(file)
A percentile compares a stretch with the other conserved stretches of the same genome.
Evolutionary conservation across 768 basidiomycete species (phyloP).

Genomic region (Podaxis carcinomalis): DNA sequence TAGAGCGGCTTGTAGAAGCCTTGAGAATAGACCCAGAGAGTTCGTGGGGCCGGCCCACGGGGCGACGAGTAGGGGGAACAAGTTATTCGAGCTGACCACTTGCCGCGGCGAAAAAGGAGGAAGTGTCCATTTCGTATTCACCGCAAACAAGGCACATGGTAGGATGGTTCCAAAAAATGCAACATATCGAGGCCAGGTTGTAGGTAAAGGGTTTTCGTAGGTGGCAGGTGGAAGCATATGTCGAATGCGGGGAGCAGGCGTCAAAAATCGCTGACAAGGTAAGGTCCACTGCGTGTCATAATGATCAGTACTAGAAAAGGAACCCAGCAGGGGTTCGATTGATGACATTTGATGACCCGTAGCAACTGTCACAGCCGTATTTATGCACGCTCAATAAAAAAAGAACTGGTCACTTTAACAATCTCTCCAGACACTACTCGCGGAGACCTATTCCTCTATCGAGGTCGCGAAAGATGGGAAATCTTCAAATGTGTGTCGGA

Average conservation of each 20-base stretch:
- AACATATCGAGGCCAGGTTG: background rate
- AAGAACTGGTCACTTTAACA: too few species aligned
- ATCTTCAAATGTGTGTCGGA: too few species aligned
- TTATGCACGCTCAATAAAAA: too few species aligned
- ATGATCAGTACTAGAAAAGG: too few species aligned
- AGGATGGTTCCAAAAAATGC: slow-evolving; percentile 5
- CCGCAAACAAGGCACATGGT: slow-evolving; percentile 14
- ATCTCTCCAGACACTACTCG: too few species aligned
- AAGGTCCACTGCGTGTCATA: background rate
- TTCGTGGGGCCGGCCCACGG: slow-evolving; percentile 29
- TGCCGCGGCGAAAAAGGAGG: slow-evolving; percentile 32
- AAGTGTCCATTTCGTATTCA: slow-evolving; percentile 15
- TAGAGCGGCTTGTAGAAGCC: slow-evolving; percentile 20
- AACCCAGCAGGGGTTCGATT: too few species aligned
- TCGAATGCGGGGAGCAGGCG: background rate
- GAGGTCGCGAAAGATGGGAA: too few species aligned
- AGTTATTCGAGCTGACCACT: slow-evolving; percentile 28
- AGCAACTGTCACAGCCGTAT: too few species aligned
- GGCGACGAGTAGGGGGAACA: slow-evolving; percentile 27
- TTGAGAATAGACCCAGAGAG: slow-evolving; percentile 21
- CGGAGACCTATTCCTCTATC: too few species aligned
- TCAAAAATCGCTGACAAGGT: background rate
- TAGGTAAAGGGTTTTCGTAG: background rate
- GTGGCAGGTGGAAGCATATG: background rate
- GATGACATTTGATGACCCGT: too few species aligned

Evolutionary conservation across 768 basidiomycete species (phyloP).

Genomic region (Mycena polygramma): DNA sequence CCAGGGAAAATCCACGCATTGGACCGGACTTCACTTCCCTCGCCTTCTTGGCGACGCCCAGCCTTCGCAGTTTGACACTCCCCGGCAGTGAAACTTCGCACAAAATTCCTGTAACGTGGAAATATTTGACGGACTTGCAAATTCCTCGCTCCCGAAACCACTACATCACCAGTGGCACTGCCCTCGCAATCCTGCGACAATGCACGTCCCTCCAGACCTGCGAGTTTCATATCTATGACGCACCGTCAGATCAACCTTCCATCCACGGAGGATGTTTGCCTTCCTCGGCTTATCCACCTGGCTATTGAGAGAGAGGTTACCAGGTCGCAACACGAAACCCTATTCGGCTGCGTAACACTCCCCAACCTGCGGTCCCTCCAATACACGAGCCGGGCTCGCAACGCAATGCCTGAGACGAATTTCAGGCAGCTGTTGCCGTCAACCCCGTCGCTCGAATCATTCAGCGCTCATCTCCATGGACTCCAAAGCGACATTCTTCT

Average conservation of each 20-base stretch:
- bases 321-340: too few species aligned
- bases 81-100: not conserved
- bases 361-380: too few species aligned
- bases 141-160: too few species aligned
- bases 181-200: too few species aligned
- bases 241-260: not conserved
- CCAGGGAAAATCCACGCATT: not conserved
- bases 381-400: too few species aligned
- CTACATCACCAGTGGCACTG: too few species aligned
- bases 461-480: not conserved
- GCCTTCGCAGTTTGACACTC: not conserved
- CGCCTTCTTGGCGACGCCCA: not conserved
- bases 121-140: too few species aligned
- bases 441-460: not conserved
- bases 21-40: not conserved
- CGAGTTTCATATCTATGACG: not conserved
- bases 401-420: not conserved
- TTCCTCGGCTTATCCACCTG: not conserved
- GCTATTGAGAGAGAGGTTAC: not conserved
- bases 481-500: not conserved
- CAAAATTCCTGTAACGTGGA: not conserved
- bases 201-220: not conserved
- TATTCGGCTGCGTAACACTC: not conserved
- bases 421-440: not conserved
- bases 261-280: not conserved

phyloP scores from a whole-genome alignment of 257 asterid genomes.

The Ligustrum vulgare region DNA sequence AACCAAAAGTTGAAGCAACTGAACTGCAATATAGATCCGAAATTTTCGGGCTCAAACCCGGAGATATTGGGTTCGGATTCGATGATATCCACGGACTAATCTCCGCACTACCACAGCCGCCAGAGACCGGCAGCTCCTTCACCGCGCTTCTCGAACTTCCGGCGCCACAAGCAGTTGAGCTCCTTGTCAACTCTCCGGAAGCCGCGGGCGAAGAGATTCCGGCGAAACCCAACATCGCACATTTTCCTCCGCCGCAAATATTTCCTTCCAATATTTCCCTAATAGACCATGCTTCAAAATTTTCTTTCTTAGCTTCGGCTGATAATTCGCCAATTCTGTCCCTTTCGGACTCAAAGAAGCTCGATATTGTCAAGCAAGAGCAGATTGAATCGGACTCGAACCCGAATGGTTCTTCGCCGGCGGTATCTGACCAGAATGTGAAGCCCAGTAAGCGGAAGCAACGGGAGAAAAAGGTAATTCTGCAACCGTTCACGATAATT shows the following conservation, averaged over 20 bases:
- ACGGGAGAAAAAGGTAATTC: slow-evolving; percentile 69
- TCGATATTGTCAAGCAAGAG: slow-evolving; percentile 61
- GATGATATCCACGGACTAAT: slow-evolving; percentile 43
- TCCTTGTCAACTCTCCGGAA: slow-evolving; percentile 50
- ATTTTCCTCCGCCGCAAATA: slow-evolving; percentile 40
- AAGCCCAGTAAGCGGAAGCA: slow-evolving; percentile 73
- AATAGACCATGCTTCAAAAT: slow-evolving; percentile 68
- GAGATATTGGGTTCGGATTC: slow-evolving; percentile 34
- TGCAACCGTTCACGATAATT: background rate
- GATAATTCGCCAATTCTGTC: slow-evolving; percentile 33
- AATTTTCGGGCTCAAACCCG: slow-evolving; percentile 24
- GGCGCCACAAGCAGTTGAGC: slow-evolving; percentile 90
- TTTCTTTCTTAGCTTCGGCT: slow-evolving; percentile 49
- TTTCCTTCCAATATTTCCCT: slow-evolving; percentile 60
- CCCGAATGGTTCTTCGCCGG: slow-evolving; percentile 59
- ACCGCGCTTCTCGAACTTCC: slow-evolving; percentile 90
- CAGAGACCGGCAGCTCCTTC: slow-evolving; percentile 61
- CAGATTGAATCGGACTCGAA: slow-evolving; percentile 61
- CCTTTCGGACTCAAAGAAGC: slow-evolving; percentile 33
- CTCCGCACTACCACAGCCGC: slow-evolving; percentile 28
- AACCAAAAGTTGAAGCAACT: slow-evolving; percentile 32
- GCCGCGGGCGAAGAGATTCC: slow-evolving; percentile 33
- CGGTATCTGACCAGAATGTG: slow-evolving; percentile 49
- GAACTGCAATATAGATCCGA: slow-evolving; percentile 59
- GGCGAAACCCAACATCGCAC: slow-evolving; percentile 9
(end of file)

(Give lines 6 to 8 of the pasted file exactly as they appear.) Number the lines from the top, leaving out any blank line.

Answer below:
- AAGAACTGGTCACTTTAACA: too few species aligned
- ATCTTCAAATGTGTGTCGGA: too few species aligned
- TTATGCACGCTCAATAAAAA: too few species aligned